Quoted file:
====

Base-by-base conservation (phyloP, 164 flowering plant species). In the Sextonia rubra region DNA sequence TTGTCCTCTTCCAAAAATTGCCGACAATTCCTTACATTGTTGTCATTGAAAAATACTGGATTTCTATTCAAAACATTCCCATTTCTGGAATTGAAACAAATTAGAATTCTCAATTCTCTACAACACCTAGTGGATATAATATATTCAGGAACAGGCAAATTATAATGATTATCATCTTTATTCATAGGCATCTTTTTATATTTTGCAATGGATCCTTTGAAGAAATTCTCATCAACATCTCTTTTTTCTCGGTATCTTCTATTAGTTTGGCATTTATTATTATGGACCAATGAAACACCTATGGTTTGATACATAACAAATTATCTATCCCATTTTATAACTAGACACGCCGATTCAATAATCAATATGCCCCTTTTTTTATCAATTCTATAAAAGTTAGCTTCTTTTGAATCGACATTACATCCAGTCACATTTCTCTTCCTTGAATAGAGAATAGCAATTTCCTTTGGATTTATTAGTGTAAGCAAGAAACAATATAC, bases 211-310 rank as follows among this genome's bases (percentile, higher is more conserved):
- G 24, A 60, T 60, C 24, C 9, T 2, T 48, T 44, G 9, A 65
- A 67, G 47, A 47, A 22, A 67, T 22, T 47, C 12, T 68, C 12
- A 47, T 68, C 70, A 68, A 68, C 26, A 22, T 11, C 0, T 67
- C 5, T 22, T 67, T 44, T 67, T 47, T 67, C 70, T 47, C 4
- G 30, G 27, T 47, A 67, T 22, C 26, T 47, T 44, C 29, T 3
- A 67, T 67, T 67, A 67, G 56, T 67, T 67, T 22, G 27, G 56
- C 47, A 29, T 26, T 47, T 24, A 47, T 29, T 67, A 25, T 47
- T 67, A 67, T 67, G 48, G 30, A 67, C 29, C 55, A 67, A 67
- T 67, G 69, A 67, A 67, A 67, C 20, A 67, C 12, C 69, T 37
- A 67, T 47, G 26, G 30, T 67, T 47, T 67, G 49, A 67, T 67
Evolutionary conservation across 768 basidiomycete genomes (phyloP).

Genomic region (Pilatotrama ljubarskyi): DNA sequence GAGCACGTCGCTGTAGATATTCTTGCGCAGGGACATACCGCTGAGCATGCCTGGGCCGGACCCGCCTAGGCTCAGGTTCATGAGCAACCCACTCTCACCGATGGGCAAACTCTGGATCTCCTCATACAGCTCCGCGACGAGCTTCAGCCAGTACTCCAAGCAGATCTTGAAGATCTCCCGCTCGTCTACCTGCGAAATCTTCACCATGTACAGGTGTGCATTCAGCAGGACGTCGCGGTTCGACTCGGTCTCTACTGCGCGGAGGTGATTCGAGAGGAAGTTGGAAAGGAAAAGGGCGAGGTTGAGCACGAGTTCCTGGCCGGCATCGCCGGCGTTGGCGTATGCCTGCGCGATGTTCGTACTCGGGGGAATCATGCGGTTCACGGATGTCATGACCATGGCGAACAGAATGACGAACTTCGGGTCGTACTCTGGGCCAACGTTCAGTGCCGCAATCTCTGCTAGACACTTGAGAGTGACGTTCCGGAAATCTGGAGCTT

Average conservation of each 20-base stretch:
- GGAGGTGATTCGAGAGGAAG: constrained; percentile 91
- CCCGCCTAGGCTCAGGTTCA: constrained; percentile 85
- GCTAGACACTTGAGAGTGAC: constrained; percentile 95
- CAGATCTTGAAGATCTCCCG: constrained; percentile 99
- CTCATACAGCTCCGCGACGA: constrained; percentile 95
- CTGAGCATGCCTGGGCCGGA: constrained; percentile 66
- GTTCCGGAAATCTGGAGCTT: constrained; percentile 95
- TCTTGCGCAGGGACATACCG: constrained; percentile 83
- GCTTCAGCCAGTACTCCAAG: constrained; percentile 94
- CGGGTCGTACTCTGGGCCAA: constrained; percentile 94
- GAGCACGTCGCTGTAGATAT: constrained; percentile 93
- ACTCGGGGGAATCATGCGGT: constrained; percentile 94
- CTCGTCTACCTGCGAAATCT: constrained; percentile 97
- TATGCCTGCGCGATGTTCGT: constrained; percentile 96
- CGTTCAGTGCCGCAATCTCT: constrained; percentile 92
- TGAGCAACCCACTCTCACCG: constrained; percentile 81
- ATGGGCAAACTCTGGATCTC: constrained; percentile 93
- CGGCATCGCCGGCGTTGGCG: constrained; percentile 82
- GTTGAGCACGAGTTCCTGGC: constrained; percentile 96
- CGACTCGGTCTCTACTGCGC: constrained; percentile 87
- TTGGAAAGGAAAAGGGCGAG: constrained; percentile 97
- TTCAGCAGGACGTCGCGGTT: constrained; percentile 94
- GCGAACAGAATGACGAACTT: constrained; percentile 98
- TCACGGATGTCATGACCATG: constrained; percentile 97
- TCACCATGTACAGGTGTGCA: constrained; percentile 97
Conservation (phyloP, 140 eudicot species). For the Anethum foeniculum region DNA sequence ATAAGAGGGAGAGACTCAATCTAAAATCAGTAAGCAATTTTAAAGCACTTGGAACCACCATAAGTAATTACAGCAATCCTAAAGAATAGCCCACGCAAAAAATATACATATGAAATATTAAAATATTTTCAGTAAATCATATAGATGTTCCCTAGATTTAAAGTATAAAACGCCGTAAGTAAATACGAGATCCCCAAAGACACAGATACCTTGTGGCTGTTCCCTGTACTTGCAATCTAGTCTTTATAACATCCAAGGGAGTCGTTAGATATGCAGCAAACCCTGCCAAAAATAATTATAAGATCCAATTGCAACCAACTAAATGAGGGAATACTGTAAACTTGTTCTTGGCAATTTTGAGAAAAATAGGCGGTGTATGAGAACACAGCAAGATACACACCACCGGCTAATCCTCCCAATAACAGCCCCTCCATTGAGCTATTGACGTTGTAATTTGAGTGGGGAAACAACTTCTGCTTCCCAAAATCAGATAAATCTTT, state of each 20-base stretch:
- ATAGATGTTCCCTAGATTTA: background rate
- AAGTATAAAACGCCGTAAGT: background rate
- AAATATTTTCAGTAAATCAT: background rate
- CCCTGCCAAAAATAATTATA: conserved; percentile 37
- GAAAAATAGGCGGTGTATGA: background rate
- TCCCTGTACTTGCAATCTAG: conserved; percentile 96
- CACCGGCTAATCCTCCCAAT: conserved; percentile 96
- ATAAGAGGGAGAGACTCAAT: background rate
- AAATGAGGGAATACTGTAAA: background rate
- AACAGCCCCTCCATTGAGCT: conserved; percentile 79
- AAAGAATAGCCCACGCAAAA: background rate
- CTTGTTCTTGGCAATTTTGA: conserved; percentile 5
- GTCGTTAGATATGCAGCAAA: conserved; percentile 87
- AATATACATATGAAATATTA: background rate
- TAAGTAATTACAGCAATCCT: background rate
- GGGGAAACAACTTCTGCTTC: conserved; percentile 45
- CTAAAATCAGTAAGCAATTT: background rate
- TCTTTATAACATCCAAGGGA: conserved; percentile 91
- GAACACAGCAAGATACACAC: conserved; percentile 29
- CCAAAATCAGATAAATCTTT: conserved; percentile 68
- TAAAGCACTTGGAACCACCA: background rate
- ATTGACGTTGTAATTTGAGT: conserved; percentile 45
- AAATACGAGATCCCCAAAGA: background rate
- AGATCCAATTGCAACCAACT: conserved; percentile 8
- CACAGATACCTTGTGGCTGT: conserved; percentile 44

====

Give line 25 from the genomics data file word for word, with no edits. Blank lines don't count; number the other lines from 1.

- GAGCACGTCGCTGTAGATAT: constrained; percentile 93